I’ll use vaccines as an example. Most people accept that vaccines have been a valuable treatment strategy for a number of diseases, especially for the most vulnerable in our society, including children. It is unconscionable to fail to support a treatment strategy that can eradicate a devastating disease such as polio. And the work of innovators, such as Jonas Salk; pharmaceutical companies; and public health organizations have saved millions of people from contracting a variety of diseases that would cause pain, suffering, disability and death. The Bill and Melinda Gates Foundation, with its multiple interests, has as a primary focus the funding of vaccination programs in impoverished areas throughout the world.
But like all other things we do in health care, in addition to the good that they do, vaccines can cause harm and be wasteful. Each specific vaccine results in its own variable proportion of benefit, waste and harm. But, clearly every vaccine does result in benefit, waste and harm. Despite the real and potential benefits of vaccines, it is clearly wasteful to vaccinate a person, child or adult, who would not contract the disease that is targeted for prevention by the vaccine. And there is a group (or subpopulation) of people who will be harmed by the act of receiving a vaccination. This is where it gets more complex. The simplistic thinking that vaccines are clearly good and so everyone should be vaccinated does not make sense for those children who are harmed and for the parents who see their children harmed by a treatment that helps millions of other people. It is very difficult to convince the mother of a child who suffers or dies as a result of receiving a vaccine that vaccinating everyone is justified solely on the basis of the numbers of other children and parents who are helped.
It is important to note that I am not talking about the sensationalized “vaccines can cause autism” debate. The decisions from multiple legal cases have not supported that theory and some of the organizations developed to help vet that theory have been disbanded. However, these same vaccines that have not been shown to cause autism do cause harm and death. Some children with autism and other complications from receiving vaccinations have been awarded compensation because of the recognition that vaccines cause harm and death. On Oct. 1, 1988, the National Childhood Vaccine Injury Act of 1986 (Public Law 99-660) created the National Vaccine Injury Compensation Program (VICP). There are numerous rules and restrictions, but one thing is clear: Vaccines cause harm and death. By 2010, nearly $2 billion had been awarded to victims of harm from vaccines. The fund is created by an excise tax levied on the producers of vaccines, at $0.25 per vaccine. This must seem a welcome tradeoff to minimize the product liability potential if this program did not exist, especially because the maximum compensation is $250,000 regardless of the degree of harm or suffering, including death.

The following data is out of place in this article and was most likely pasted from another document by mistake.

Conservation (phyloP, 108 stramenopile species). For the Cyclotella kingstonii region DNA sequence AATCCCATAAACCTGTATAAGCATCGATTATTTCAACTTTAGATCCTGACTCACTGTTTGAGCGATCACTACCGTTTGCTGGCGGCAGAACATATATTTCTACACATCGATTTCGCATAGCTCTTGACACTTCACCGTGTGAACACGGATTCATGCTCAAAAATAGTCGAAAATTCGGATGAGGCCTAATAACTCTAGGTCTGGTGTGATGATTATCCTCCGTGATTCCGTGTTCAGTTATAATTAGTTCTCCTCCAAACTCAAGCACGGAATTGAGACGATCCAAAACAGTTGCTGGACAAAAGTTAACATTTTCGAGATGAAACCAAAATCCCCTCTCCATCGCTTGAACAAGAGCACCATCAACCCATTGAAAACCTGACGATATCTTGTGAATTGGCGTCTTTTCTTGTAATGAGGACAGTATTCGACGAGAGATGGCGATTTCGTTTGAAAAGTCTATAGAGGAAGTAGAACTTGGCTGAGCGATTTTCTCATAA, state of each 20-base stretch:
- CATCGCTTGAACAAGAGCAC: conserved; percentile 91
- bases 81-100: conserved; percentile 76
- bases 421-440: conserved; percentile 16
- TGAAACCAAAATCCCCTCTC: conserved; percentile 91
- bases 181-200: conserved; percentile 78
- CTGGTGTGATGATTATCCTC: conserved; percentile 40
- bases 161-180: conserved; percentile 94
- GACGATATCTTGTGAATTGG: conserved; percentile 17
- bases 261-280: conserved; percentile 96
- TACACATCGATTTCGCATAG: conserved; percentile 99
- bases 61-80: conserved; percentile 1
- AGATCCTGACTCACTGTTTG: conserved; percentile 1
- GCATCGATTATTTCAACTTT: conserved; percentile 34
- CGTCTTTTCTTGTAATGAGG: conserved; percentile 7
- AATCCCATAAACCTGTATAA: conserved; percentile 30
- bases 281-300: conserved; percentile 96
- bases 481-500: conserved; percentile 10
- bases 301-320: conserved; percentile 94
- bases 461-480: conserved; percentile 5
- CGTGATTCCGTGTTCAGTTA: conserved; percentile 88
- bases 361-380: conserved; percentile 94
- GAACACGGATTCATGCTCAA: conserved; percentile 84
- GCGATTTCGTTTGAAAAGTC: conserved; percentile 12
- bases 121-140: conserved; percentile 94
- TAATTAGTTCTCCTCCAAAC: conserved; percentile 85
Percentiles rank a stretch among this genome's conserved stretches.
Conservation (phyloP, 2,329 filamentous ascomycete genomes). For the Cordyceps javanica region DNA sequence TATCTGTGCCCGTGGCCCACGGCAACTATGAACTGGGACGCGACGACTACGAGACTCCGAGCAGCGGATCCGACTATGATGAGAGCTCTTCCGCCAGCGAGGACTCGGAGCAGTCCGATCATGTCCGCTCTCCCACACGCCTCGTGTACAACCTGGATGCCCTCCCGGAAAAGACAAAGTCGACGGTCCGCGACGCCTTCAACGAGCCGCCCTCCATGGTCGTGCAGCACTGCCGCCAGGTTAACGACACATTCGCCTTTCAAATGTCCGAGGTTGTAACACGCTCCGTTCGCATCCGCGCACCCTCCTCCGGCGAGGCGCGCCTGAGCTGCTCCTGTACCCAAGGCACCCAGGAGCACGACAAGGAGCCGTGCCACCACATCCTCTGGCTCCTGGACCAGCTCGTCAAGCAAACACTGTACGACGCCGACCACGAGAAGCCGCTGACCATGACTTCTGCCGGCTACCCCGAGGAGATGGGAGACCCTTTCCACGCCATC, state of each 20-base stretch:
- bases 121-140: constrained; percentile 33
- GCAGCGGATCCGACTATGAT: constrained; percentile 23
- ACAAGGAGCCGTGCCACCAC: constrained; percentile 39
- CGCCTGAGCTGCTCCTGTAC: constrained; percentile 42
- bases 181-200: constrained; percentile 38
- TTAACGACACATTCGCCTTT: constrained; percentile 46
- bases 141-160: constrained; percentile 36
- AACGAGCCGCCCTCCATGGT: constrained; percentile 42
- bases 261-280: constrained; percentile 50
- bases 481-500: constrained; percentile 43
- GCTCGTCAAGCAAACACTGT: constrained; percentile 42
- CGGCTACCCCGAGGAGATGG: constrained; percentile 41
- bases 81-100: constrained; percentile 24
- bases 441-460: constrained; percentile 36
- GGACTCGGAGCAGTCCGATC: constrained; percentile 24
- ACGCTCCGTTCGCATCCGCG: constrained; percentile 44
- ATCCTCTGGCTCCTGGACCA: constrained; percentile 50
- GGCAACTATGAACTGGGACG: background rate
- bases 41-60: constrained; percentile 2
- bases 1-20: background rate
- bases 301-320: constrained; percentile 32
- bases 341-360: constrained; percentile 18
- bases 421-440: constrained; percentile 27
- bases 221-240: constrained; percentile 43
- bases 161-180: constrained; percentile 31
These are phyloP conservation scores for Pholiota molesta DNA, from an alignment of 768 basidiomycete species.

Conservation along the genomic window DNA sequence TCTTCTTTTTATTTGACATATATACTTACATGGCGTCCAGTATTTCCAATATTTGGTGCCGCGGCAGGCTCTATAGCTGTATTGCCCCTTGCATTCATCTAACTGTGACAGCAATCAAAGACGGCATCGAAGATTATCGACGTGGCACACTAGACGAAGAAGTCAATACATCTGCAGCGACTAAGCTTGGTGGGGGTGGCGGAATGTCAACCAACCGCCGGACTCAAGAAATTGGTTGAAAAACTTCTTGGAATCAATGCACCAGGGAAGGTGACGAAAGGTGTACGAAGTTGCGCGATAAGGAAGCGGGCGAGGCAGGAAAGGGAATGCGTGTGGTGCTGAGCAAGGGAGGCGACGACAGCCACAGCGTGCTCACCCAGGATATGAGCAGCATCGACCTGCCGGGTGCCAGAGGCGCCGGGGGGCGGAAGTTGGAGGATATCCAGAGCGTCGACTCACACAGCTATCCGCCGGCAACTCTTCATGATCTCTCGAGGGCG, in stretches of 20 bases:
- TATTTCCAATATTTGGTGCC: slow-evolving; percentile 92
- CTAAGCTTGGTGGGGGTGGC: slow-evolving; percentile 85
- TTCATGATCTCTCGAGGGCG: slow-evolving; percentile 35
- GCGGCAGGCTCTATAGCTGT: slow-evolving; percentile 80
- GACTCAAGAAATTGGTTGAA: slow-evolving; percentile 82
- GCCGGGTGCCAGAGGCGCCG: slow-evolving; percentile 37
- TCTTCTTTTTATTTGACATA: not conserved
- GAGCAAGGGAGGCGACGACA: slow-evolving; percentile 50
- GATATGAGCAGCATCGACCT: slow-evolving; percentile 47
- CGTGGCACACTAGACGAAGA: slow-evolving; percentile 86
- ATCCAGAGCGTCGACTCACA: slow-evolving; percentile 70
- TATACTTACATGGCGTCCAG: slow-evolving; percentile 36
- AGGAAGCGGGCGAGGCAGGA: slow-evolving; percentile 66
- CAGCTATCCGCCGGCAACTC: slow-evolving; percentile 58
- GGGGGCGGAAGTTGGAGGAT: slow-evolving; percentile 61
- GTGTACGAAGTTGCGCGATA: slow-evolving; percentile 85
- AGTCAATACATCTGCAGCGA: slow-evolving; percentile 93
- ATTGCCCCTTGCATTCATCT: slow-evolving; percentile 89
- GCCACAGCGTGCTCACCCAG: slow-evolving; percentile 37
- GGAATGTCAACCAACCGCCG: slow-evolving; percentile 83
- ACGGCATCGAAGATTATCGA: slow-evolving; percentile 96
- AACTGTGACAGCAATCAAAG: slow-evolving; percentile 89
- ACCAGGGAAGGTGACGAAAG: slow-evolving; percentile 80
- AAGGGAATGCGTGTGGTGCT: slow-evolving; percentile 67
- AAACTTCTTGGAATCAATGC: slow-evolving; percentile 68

... To Thoughtful, Reflective Curiosity
Using a paternalistic view of health care makes this complex issue even more complex. To push a treatment on a very diverse society, highlighting the benefits of a treatment and not transparently disclosing the potential harm can lead to unintended harm and consequences that will paradoxically prevent achieving the goal of 100% compliance for vaccination.
I was interviewing a very bright and competitive applicant for our surgery residency program recently and she was talking about some of the challenges she experienced caring for patients in an urban setting (where she is currently in medical school). She is from a more rural area and she was expressing frustration with the lower socioeconomic class of people who were less educated than she was used to. The example she gave to validate her frustration was a group of parents who refused vaccinations for their children. I asked her what accountability we had as health care professionals who did not define the harm vaccines can cause and did not disclose that there is a fund that has paid out almost $2 billion for those who have been harmed by vaccines to these parents. We no longer live in the dark ages (pre-Internet)—people do find this information and if we deny or are not well informed about the harm and waste our recommendations for medical care can cause, then we can become the bad guy, as if we are intentionally hiding information.